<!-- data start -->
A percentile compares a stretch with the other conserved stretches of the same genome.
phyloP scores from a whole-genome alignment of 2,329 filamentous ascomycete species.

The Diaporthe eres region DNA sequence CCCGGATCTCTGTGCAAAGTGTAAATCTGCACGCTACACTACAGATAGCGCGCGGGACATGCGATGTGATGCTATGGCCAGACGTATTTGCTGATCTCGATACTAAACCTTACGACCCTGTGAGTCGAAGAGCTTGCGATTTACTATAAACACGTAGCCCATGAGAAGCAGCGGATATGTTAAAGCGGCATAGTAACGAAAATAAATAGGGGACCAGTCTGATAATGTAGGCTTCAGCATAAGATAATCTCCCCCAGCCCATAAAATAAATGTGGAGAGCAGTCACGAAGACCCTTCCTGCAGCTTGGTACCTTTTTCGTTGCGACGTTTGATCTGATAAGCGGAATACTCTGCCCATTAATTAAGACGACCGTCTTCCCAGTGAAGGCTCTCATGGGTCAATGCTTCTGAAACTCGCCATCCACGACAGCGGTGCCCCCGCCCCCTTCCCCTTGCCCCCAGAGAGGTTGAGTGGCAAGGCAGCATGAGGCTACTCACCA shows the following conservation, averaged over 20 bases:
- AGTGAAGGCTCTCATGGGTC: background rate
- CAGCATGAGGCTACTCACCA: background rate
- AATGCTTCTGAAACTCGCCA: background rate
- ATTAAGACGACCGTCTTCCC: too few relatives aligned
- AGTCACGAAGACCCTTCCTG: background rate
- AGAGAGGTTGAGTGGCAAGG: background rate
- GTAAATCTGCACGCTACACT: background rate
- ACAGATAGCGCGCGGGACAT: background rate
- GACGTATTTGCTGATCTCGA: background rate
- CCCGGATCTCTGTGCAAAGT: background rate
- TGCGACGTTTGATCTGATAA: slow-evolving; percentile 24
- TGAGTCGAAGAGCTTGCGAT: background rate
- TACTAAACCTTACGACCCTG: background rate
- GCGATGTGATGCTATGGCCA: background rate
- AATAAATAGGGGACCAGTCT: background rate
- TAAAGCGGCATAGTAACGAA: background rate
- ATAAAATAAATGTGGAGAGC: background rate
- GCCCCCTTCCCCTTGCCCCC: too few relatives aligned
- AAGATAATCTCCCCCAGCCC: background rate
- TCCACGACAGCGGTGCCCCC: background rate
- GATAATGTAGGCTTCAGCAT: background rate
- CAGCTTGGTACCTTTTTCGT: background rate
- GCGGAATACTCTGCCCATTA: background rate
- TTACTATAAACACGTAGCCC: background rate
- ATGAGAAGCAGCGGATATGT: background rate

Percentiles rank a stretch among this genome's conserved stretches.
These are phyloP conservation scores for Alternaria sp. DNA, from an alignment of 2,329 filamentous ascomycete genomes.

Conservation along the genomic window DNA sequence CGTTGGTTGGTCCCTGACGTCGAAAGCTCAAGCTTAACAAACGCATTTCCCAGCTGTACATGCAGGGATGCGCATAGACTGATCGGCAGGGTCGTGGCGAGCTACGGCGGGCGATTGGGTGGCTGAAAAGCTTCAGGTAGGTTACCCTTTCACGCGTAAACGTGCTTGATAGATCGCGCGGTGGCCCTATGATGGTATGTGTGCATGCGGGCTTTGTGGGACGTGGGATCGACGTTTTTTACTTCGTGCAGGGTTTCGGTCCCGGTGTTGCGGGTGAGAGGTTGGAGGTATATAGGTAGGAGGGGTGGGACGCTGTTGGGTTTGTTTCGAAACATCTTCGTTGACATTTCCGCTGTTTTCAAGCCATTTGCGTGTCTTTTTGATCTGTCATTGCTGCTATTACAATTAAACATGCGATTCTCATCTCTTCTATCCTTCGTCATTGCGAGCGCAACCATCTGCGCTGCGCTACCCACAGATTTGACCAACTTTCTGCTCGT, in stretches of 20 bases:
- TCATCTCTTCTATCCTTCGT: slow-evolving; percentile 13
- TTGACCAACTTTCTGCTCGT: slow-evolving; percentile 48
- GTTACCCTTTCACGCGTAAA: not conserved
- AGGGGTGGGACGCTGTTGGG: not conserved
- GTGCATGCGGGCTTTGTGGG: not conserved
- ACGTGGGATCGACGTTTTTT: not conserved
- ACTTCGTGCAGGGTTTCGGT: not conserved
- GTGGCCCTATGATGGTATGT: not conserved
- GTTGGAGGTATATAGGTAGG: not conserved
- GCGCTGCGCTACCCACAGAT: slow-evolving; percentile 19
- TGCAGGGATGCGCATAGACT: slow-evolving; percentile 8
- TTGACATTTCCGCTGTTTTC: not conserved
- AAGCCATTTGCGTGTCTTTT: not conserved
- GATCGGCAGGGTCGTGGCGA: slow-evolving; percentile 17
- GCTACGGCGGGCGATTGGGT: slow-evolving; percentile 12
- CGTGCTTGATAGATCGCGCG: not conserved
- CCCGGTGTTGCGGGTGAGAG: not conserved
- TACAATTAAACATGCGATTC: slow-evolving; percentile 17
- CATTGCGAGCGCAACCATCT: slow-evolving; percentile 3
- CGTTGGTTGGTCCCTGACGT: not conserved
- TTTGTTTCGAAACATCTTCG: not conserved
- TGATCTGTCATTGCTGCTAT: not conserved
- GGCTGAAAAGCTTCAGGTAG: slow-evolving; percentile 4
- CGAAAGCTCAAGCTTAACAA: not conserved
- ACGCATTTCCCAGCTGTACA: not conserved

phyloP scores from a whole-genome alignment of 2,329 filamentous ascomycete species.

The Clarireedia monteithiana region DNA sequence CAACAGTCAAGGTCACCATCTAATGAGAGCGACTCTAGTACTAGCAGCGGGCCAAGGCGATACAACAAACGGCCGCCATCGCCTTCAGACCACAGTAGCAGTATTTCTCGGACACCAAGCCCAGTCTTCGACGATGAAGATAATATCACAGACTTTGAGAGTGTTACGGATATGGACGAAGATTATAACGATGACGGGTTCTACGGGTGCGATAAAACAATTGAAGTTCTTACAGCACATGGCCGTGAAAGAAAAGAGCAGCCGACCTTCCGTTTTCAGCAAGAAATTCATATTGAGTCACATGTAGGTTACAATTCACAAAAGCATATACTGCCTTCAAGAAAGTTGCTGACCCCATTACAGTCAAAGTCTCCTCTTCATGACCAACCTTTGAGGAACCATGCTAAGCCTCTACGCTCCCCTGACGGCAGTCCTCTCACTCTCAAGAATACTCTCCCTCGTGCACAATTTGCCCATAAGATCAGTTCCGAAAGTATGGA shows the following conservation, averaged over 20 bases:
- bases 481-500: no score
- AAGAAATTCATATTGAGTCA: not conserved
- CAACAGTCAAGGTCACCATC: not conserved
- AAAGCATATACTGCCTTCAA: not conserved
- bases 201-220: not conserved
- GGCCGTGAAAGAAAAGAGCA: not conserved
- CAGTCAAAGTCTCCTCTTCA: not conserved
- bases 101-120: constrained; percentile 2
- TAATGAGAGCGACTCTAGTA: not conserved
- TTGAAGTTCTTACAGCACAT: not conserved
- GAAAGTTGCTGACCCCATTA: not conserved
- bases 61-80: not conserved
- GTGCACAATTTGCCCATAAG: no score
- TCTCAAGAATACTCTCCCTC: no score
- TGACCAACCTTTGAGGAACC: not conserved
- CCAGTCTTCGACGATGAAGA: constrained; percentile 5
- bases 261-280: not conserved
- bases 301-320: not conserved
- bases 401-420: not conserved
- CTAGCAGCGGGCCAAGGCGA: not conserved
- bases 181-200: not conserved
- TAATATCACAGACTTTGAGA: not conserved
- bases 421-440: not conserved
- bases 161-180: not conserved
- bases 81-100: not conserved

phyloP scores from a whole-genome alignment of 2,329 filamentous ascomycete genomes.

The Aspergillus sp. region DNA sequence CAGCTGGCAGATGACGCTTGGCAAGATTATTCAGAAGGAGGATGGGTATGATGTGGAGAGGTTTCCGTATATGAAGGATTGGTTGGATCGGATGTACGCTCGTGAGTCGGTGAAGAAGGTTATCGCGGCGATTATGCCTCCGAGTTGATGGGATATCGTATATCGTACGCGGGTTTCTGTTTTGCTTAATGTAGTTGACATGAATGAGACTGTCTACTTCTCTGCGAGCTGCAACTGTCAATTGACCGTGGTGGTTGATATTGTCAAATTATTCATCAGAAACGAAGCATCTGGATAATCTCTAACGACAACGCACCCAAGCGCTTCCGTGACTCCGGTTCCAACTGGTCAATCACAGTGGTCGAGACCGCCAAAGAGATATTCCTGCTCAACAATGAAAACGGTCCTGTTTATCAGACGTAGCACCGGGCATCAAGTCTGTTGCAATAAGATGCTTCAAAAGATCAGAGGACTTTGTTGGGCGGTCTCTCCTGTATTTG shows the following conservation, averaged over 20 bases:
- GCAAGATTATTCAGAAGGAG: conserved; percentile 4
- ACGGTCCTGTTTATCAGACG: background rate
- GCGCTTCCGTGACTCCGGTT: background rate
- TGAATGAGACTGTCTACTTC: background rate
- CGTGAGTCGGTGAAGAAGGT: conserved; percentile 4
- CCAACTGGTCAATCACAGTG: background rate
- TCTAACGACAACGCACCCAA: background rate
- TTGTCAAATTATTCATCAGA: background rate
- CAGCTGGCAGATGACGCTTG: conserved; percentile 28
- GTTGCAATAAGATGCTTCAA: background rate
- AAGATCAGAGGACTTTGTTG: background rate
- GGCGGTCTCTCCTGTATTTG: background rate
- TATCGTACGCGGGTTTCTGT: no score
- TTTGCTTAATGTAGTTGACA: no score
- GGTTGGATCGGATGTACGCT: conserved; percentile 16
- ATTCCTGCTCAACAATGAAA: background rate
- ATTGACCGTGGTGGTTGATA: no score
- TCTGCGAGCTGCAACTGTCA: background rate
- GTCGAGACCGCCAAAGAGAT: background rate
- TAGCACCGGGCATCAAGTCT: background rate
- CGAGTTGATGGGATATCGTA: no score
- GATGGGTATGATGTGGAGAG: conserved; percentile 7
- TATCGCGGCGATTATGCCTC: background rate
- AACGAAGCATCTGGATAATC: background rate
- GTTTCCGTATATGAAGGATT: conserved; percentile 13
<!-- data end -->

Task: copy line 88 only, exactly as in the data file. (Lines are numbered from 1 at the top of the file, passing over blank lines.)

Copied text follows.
- GCGCTTCCGTGACTCCGGTT: background rate